Al Gore admitted today that corn ethanol was “not a good policy,” according to Reuters — but that’s not the end of the story.
Though he campaigned for ethanol in the past, Gore said,
“It is not a good policy to have these massive subsidies for (U.S.) first generation ethanol… First generation ethanol I think was a mistake. The energy conversion ratios are at best very small… It’s hard once such a programme is put in place to deal with the lobbies that keep it going… One of the reasons I made that mistake is that I paid particular attention to the farmers in my home state of Tennessee, and I had a certain fondness for the farmers in the state of Iowa because I was about to run for president… The size, the percentage of corn particularly, which is now being (used for) first generation ethanol definitely has an impact on food prices… The competition with food prices is real.”
Gore then went on to support so-called second generation technologies which do not compete with food, for example cellulosic technologies which use chemicals or enzymes to extract sugar from fiber in wood, waste or grass. He said,
“I do think second and third generation that don’t compete with food prices will play an increasing role, certainly with aviation fuels.”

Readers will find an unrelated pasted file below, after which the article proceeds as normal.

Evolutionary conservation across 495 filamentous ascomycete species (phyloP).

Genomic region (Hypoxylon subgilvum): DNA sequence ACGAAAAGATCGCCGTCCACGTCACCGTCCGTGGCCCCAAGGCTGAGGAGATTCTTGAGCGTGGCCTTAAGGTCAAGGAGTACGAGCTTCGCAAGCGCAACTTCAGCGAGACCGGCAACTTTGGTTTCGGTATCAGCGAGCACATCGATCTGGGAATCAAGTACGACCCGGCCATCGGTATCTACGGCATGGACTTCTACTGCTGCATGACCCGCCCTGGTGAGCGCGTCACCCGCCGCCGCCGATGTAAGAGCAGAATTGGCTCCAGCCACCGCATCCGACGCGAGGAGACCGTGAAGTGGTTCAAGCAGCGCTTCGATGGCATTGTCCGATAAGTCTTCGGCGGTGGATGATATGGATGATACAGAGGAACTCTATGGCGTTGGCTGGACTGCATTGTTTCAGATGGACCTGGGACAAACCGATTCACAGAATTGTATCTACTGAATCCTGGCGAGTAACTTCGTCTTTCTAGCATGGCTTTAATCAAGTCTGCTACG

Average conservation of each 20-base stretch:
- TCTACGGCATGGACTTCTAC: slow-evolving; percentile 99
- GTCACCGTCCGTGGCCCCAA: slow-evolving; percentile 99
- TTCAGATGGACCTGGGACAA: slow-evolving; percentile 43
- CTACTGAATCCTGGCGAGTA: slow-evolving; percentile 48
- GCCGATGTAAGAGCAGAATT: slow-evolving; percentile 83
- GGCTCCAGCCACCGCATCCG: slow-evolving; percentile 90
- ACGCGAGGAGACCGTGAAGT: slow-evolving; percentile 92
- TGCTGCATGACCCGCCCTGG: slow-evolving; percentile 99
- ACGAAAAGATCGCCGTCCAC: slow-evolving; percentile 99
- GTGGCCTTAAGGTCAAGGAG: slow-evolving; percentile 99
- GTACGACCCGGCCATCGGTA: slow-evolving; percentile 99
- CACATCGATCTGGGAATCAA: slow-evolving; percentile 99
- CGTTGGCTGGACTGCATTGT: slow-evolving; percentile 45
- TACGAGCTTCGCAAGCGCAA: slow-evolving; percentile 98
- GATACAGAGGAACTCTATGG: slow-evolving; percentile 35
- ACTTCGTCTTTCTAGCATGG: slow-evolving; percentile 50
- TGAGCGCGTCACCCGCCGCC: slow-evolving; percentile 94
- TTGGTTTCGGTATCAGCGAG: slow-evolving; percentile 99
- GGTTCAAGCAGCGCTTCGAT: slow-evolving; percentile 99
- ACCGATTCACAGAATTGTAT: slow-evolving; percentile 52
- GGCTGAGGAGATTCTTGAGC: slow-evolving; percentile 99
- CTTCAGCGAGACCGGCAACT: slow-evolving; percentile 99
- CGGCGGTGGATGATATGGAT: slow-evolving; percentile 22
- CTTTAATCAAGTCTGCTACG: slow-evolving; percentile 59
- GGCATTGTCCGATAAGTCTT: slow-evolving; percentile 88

Is this a genuine mea culpa on the part of Gore or crocodile tears?
If we turn to the investment portfolio of the venture capital firm of Kleiner Perkins Caulfield and Byers (KPCB) where Al Gore is a partner, we find that KPCB has invested in Mascoma Corporation, whose business is cellulosic ethanol. Here’s how KPCB’s web site describes Mascoma,
Leading in the development of bio and process technology for cost-effective production of cellulosic ethanol, an inexpensive and source of renewable energy. Cambridge, MA
In 2008, Mascoma received $61 million in financing from a group that included KPCB. In 2006, KPCB was part of a $30 million financing package for Mascoma.
And who knows what other cellulosic ethanol ventures KPCB and Gore have going?
The Reuters reporters didn’t ask Al Gore about his cellulosic ethanol business interests and, of course, Honest Al Gore didn’t volunteer those revealing tidbits either.
So while Al Gore appears to be lamenting bad policy that he supported, instead he is really just trashing corn ethanol in hopes of advancing cellulosic ethanol and his investment in Mascoma.